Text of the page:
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Friday, September 5, 2014

The Courage to live in Community


This is the draft for the reflection on Sunday morning.


23D Sunday in Ordinary Time (070914)
Readings:  Ex.12: 1-14; Rom.13:8-14; Matt. 18:15-20;


“Truly I tell you, whatever you bind on earth will be bound in heaven, and whatever you loose on earth will be loosed in heaven.

The Archbishop of Canterbury (Marcus Welby) has, if I remember him correctly, described the horror and barbarism presented by the ‘Islamic State’ as the greatest threat to civilization since the Mongol invasions of the Thirteenth century.  (That’s a sobering thought and worthy of deeper consideration – on another occasion.)  But holding that thought in mind at a time when the Islamic world seems so misrepresented by an evil force, it may be timely to go back to the 13th century Islamic world and how it too was threatened by the Mongols and opposed them.

Today we know him as Nazreddin; he was a Sufi philosopher and we understand him to have been born in Turkey in the 13th century and that he was sent by the Caliph of Baghdad to organise the resistance in Anatolia against the Mongols.  Nazreddin is remembered throughout the Islamic world – at least from Morocco to India – and beyond, as a wise man or holy fool whose teaching has a timeless quality and was passed on in witty tales and sayings.  Here’s an example of one:

A stranger stops Nazreddin at the city gates. "Will you tell me," says the stranger, "what Baghdad is like? I have to move to a city and I'm worried." Nazreddin replies, "Tell me about the place you came from." "Oh, it was a wonderful place! Neighbors were kind to one another, we looked out for the children, people shared and were generous and happy!" "Ah! said Nazreddin. "You will love Baghdad. Don't worry at all, and welcome!"

Later on, another stranger stops Nazreddin at the city gates. "Will you tell me," says the stranger, "what Baghdad is like? I have to move to a city and I'm worried." Nazreddin replies, "Tell me about the place you came from." "Oh, it was a terrible place! Thieving and fornication and children noisy and running wild. People are selfish and distrustful." "Ah!" said Nazreddin. "You will dislike Baghdad. You'd better move on to another city!"

You will notice that each tale turns on what each stranger brings with them to Baghdad.   The past that they bring with them; the way they see the world, will pre-determine how they see Baghdad.  You could say this is one key to unlocking the saying in our Gospel this morning, “whatever you bind on earth will be bound in heaven, and whatever you loose on earth will be loosed in heaven.

This is why the gospel’s emphasis on ‘peacemaking’ in the church community is grounded in the deep truth of who we are becoming – and learning to live with one another in peace is fundamental for shaping us and preparing us for our future in God.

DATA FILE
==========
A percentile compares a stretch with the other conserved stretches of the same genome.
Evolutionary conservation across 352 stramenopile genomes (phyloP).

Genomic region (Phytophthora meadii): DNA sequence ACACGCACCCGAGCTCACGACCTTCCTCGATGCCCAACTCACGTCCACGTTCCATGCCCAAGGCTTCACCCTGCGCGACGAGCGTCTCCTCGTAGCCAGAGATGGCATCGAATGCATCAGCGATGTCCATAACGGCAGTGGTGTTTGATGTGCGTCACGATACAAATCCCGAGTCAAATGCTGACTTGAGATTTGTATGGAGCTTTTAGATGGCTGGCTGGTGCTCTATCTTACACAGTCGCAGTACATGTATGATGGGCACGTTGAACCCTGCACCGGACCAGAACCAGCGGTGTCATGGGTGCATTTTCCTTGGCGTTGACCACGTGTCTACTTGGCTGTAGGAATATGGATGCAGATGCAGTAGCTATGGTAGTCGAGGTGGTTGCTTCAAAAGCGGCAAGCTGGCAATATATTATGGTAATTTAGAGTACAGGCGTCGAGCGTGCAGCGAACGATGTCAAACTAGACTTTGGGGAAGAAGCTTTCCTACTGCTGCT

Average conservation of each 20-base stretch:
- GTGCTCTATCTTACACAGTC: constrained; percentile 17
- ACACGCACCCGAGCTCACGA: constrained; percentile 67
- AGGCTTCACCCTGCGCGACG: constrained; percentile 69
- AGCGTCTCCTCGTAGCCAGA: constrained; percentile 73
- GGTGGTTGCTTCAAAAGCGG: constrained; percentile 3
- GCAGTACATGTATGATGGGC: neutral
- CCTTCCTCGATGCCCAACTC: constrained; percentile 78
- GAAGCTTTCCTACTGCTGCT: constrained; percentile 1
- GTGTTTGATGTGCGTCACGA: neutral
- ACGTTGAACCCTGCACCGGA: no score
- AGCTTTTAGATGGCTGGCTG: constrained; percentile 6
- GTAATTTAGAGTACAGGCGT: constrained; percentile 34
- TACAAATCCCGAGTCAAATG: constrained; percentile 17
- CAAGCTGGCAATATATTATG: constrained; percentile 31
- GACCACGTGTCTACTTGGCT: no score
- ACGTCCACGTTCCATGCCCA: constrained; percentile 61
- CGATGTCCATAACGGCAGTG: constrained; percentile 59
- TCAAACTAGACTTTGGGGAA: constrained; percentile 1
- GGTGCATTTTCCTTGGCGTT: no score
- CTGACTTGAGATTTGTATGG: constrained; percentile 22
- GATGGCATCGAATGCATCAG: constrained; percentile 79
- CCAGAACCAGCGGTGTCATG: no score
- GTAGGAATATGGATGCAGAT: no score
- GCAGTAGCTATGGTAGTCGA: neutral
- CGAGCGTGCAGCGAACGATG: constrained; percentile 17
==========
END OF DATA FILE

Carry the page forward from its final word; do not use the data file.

Now I want to remind you of the work of the Catholic philosopher Jean Vanier who founded the L’Arche community at Trosly-Breuil. Vanier’s community was about people living together with others who have developmental disabilities.  In one of his books, Vanier explains the importance of what underlies the vision of  L’Arche.

Community means caring: caring for people. Dietrich Bonhoeffer says: "He who loves community destroys community; he who loves the brethren builds community." A community is not an abstract ideal. We are not striving for perfect community. Community is not an ideal; it is people. It is you and I. In community we are called to love people just as they are with their wounds and their gifts, not as we would want them to be. Community means giving them space, helping them to grow. It means also receiving from them so that we too can grow. It is giving each other freedom; it is giving each other trust; it is confirming but also challenging each other. We give dignity to each other by the way we listen to each other, in a spirit of trust and of dying to oneself so that the other may live, grow and give. (Vanier: From Brokenness to Community)


In a word, that describes our calling as the church.   Vanier describes the hard work we take on in our life together.  Our gospel is entirely realistic – hence the instruction on how we make peace when we encounter disagreement.  The church is not an abstraction but always it is about people and how we love one another with all our mutual wounds and gifts.  This involves discipline and commitment and we must care for one another: watch out for the negative personality who can suck all the energy from a room; watch out for the artful gossiper who can divide and disable a community; watch out for the envious spirit who, carrying their unacknowledged shadow, can demolish a church: “whatever you bind on earth will be bound in heaven, and whatever you loose on earth will be loosed in heaven.
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